Twitter CEO Elon Musk "laughed" at Meta, the parent company of Facebook and Instagram, for introducing a paid subscription service for users to receive a verified blue badge.
On his Twitter account, Musk replied with a laughing emoji to a meme posted by a user that implies that Meta CEO Mark Zuckerberg is copying his fellow billionaire's idea of a paid verification subscription service.
In a separate tweet, Musk said Meta's decision to roll out a service similar to Twitter Blue was "inevitable."
On Sunday, Meta announced that it is testing a monthly subscription service called Meta Verified, which would allow its Facebook and Instagram users to receive a blue badge.
Reuters reported that the subscription would cost $11.99 per month on the web and $14.99 per month for iOS and Android users.
Zuckerberg said the new product would provide "extra protection" against account impersonation.
"[It's] a subscription service that lets you verify your account with a government ID, get a blue badge, get extra impersonation protection against accounts claiming to be you, and get direct access to customer support. This new feature is about increasing authenticity and security across our services," Zuckerberg said on his personal Facebook account.
The Meta CEO also announced that the product will be launched in Australia and New Zealand this week.
But some users railed at Zuckerberg's announcement, arguing that they should not have to pay to get their profiles verified.
Zuckerberg replied to one such user's comment, explaining that verifying accounts and providing customer support for billions of Facebook and Instagram users cost his company a "significant amount of money."
"[V]erifying government IDs and providing direct access to customer support for millions or billions of people costs a significant amount of money. Subscription fees will cover this and will also pace how many people sign up so we'll be able to ensure quality as we scale," Zuckerberg said.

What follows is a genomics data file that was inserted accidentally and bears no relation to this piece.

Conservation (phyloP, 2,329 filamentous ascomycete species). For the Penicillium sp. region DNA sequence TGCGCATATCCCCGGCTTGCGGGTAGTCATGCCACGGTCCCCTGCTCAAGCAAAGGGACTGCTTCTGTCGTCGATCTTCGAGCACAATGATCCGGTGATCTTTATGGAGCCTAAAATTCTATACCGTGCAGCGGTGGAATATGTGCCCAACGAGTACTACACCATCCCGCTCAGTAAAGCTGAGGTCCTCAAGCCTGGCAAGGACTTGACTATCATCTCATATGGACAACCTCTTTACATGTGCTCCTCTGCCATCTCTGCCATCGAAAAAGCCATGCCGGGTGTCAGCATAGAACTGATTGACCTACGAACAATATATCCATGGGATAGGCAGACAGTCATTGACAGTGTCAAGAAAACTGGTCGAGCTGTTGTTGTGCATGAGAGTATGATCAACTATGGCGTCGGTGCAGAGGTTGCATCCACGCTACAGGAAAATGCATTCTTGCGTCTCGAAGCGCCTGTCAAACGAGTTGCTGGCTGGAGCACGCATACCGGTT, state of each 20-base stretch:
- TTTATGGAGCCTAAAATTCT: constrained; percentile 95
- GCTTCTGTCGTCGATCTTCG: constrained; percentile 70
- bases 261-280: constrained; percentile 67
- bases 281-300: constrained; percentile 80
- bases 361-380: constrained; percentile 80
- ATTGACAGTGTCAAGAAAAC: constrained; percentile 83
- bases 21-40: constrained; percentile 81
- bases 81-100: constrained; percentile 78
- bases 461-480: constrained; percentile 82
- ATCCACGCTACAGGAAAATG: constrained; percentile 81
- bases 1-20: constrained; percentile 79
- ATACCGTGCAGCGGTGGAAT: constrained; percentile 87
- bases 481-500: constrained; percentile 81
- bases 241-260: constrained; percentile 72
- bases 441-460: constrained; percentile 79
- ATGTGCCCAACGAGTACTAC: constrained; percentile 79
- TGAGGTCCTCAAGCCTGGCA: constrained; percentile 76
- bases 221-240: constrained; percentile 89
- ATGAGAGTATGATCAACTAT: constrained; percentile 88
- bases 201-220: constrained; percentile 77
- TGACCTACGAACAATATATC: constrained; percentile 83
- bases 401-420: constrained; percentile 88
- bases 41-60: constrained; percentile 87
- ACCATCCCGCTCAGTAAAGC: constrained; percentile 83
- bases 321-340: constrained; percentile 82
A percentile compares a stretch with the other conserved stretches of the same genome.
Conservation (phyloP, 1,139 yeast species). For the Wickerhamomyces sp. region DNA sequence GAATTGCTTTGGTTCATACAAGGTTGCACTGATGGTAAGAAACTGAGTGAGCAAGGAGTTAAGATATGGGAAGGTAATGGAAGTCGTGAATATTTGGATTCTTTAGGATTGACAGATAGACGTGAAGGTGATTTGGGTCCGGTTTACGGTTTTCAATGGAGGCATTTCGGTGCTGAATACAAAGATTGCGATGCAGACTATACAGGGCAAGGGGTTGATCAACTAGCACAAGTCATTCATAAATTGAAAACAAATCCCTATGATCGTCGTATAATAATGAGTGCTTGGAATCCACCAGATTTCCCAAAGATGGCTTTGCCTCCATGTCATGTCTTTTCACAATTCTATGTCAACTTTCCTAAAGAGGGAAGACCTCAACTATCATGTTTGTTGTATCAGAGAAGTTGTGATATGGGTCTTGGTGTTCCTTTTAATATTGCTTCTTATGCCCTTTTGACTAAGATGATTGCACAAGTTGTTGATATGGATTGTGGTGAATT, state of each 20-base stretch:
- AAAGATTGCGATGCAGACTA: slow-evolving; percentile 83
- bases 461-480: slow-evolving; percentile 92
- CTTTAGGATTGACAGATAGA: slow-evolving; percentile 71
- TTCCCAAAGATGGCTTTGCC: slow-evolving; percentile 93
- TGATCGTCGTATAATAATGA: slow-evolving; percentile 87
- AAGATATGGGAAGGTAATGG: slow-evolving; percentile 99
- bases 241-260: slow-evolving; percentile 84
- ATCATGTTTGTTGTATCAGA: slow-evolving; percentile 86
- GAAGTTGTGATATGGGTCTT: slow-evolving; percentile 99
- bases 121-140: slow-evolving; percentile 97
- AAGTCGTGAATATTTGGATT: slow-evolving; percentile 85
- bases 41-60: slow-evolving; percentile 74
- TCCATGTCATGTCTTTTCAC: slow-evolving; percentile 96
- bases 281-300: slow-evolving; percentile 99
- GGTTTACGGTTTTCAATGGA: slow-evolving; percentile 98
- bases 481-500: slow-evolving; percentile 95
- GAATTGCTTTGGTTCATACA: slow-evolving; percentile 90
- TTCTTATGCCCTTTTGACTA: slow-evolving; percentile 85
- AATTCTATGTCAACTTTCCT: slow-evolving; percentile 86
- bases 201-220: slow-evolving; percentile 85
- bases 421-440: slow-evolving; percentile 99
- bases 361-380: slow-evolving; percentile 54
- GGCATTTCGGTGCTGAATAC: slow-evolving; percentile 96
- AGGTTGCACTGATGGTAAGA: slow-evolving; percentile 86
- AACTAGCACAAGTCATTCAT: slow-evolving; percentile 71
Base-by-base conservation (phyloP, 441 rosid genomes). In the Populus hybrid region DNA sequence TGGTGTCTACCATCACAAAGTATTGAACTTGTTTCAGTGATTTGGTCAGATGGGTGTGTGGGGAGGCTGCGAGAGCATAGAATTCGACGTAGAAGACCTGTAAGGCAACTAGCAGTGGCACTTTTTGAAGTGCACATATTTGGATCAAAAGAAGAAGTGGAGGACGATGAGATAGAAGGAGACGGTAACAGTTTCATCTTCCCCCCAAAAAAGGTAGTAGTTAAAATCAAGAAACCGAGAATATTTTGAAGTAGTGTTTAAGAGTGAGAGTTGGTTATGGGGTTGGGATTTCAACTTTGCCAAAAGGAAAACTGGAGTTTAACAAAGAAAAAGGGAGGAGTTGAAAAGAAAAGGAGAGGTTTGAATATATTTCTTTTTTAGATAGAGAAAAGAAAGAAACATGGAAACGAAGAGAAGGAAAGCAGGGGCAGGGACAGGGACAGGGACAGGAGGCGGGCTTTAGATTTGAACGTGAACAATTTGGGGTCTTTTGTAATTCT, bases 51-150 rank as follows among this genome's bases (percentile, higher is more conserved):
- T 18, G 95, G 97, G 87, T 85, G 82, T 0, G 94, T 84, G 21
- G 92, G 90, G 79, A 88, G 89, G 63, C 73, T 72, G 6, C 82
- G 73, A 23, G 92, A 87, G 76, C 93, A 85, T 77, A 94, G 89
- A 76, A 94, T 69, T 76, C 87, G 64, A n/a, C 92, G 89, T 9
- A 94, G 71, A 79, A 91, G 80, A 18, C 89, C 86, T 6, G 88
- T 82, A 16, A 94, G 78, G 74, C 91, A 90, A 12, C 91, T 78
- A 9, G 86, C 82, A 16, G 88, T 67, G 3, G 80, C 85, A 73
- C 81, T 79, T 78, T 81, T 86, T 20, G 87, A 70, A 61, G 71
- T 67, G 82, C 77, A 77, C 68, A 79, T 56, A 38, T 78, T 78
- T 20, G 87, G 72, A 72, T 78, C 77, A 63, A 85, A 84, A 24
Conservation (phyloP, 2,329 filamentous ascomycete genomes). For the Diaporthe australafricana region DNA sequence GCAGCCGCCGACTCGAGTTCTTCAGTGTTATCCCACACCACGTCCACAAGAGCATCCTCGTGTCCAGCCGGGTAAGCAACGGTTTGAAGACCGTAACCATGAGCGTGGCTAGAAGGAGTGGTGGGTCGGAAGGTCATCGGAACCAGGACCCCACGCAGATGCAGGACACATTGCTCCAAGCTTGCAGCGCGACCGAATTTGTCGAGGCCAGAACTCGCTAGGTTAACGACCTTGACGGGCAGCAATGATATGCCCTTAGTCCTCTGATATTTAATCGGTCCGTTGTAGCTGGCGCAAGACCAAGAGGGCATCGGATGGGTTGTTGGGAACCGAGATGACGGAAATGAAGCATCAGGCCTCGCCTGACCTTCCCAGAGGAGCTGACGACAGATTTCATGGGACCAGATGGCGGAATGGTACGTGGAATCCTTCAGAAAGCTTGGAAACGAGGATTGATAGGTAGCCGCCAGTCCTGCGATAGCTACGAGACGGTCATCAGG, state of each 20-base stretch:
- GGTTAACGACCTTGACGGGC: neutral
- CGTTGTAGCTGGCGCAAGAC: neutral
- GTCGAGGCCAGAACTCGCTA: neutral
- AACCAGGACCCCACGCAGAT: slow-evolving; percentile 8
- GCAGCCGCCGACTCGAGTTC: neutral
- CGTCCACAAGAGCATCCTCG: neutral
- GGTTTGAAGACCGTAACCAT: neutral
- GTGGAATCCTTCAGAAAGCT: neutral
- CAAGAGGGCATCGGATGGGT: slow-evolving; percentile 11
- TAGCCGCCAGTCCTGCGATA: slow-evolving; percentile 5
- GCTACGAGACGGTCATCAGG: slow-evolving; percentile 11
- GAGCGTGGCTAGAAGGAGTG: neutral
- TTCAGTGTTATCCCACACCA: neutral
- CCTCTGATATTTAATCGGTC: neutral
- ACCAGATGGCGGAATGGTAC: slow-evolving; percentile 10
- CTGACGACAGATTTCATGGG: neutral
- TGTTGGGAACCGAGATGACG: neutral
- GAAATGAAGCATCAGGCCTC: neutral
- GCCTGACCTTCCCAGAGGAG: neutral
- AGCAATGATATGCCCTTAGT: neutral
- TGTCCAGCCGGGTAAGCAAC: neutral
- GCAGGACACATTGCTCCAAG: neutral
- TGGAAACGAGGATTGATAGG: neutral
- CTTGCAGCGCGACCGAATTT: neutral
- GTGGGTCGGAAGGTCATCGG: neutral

Meta is the latest social media company to introduce a paid subscription service after Twitter, Snapchat, Telegram and other apps launched their own.
Last year, following his $44 billion takeover of Twitter, Musk said its users could get the prized blue check mark by subscribing to Twitter Blue, which costs $8 per month.
Like Zuckerberg, Musk was also criticized for his plan, but he defended it by saying it would "democratize journalism [and] empower the voice of the people."
But users' criticism of Twitter Blue persisted as the social media platform announced that it would remove two-factor authentication (2FA) using text messages from those who do not subscribe to the service.
According to its press release Wednesday, Twitter said non-Twitter Blue users would have until March 20 to deactivate 2FA on their profiles or subscribe to the paid service.
Musk's company argued that its decision stemmed from the "bad actors" abusing the authentication system, CBS News reported.